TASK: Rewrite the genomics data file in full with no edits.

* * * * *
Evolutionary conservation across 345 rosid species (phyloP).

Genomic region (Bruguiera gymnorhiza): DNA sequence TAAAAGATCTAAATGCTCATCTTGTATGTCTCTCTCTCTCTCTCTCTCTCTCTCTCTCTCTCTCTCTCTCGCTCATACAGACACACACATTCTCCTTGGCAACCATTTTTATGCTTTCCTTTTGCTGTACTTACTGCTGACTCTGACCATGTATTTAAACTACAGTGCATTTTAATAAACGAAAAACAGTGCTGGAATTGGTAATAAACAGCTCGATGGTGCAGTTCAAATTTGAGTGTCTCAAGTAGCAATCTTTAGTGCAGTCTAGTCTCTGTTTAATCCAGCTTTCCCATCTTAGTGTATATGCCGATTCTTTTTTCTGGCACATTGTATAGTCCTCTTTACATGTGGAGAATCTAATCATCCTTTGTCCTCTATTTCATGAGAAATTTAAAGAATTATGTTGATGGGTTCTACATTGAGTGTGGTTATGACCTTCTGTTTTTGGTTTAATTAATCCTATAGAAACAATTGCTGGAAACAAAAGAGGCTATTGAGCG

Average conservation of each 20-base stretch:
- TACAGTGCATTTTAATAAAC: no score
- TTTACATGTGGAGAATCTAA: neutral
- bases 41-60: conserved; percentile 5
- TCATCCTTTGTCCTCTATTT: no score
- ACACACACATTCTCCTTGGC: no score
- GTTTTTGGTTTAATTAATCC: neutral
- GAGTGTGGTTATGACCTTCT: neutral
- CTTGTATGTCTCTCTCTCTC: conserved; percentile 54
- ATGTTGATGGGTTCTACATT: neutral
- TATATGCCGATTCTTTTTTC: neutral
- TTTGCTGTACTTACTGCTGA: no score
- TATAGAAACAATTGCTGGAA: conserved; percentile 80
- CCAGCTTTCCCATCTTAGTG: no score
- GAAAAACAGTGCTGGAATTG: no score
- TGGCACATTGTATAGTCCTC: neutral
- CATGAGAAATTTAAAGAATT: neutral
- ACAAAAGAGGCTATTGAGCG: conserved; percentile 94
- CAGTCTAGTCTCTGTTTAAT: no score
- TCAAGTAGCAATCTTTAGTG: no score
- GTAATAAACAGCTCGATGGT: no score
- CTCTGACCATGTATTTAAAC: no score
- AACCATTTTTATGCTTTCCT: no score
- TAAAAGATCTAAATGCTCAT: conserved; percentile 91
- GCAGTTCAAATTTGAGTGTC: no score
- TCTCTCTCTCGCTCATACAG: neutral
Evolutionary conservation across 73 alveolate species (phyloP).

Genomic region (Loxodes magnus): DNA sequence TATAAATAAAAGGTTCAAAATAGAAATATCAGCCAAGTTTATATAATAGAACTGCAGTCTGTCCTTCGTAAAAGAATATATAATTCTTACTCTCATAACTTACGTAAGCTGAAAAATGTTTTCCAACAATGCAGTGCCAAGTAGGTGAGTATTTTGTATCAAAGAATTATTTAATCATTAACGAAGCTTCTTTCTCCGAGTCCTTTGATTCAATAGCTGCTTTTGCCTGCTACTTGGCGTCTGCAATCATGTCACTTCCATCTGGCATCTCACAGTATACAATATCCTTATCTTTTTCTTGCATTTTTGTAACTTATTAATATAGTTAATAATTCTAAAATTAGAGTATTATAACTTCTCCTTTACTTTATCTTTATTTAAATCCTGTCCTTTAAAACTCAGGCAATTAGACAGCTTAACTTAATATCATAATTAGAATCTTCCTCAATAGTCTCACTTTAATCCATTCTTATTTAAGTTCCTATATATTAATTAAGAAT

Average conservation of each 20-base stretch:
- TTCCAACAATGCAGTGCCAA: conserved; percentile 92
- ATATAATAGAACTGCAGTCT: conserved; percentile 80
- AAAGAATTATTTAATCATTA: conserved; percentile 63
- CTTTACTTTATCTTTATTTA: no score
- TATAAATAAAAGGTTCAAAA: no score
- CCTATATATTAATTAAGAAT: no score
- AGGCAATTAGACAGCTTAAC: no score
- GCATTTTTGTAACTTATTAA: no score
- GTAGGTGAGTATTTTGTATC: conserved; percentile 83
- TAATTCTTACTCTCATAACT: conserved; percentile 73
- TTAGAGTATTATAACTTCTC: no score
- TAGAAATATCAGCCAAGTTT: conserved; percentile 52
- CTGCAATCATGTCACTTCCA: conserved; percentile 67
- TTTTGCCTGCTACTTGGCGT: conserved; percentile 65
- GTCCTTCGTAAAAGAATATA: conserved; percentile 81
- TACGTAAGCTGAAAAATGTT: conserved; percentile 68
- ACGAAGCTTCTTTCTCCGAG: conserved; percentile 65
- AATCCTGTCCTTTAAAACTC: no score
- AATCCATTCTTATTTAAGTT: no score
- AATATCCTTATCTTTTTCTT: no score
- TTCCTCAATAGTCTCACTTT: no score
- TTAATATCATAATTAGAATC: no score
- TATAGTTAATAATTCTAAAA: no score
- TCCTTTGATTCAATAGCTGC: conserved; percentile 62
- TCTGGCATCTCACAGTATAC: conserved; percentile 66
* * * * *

Evolutionary conservation across 345 rosid species (phyloP).

Genomic region (Bruguiera gymnorhiza): DNA sequence TAAAAGATCTAAATGCTCATCTTGTATGTCTCTCTCTCTCTCTCTCTCTCTCTCTCTCTCTCTCTCTCTCGCTCATACAGACACACACATTCTCCTTGGCAACCATTTTTATGCTTTCCTTTTGCTGTACTTACTGCTGACTCTGACCATGTATTTAAACTACAGTGCATTTTAATAAACGAAAAACAGTGCTGGAATTGGTAATAAACAGCTCGATGGTGCAGTTCAAATTTGAGTGTCTCAAGTAGCAATCTTTAGTGCAGTCTAGTCTCTGTTTAATCCAGCTTTCCCATCTTAGTGTATATGCCGATTCTTTTTTCTGGCACATTGTATAGTCCTCTTTACATGTGGAGAATCTAATCATCCTTTGTCCTCTATTTCATGAGAAATTTAAAGAATTATGTTGATGGGTTCTACATTGAGTGTGGTTATGACCTTCTGTTTTTGGTTTAATTAATCCTATAGAAACAATTGCTGGAAACAAAAGAGGCTATTGAGCG

Average conservation of each 20-base stretch:
- TACAGTGCATTTTAATAAAC: no score
- TTTACATGTGGAGAATCTAA: neutral
- bases 41-60: conserved; percentile 5
- TCATCCTTTGTCCTCTATTT: no score
- ACACACACATTCTCCTTGGC: no score
- GTTTTTGGTTTAATTAATCC: neutral
- GAGTGTGGTTATGACCTTCT: neutral
- CTTGTATGTCTCTCTCTCTC: conserved; percentile 54
- ATGTTGATGGGTTCTACATT: neutral
- TATATGCCGATTCTTTTTTC: neutral
- TTTGCTGTACTTACTGCTGA: no score
- TATAGAAACAATTGCTGGAA: conserved; percentile 80
- CCAGCTTTCCCATCTTAGTG: no score
- GAAAAACAGTGCTGGAATTG: no score
- TGGCACATTGTATAGTCCTC: neutral
- CATGAGAAATTTAAAGAATT: neutral
- ACAAAAGAGGCTATTGAGCG: conserved; percentile 94
- CAGTCTAGTCTCTGTTTAAT: no score
- TCAAGTAGCAATCTTTAGTG: no score
- GTAATAAACAGCTCGATGGT: no score
- CTCTGACCATGTATTTAAAC: no score
- AACCATTTTTATGCTTTCCT: no score
- TAAAAGATCTAAATGCTCAT: conserved; percentile 91
- GCAGTTCAAATTTGAGTGTC: no score
- TCTCTCTCTCGCTCATACAG: neutral
Evolutionary conservation across 73 alveolate species (phyloP).

Genomic region (Loxodes magnus): DNA sequence TATAAATAAAAGGTTCAAAATAGAAATATCAGCCAAGTTTATATAATAGAACTGCAGTCTGTCCTTCGTAAAAGAATATATAATTCTTACTCTCATAACTTACGTAAGCTGAAAAATGTTTTCCAACAATGCAGTGCCAAGTAGGTGAGTATTTTGTATCAAAGAATTATTTAATCATTAACGAAGCTTCTTTCTCCGAGTCCTTTGATTCAATAGCTGCTTTTGCCTGCTACTTGGCGTCTGCAATCATGTCACTTCCATCTGGCATCTCACAGTATACAATATCCTTATCTTTTTCTTGCATTTTTGTAACTTATTAATATAGTTAATAATTCTAAAATTAGAGTATTATAACTTCTCCTTTACTTTATCTTTATTTAAATCCTGTCCTTTAAAACTCAGGCAATTAGACAGCTTAACTTAATATCATAATTAGAATCTTCCTCAATAGTCTCACTTTAATCCATTCTTATTTAAGTTCCTATATATTAATTAAGAAT

Average conservation of each 20-base stretch:
- TTCCAACAATGCAGTGCCAA: conserved; percentile 92
- ATATAATAGAACTGCAGTCT: conserved; percentile 80
- AAAGAATTATTTAATCATTA: conserved; percentile 63
- CTTTACTTTATCTTTATTTA: no score
- TATAAATAAAAGGTTCAAAA: no score
- CCTATATATTAATTAAGAAT: no score
- AGGCAATTAGACAGCTTAAC: no score
- GCATTTTTGTAACTTATTAA: no score
- GTAGGTGAGTATTTTGTATC: conserved; percentile 83
- TAATTCTTACTCTCATAACT: conserved; percentile 73
- TTAGAGTATTATAACTTCTC: no score
- TAGAAATATCAGCCAAGTTT: conserved; percentile 52
- CTGCAATCATGTCACTTCCA: conserved; percentile 67
- TTTTGCCTGCTACTTGGCGT: conserved; percentile 65
- GTCCTTCGTAAAAGAATATA: conserved; percentile 81
- TACGTAAGCTGAAAAATGTT: conserved; percentile 68
- ACGAAGCTTCTTTCTCCGAG: conserved; percentile 65
- AATCCTGTCCTTTAAAACTC: no score
- AATCCATTCTTATTTAAGTT: no score
- AATATCCTTATCTTTTTCTT: no score
- TTCCTCAATAGTCTCACTTT: no score
- TTAATATCATAATTAGAATC: no score
- TATAGTTAATAATTCTAAAA: no score
- TCCTTTGATTCAATAGCTGC: conserved; percentile 62
- TCTGGCATCTCACAGTATAC: conserved; percentile 66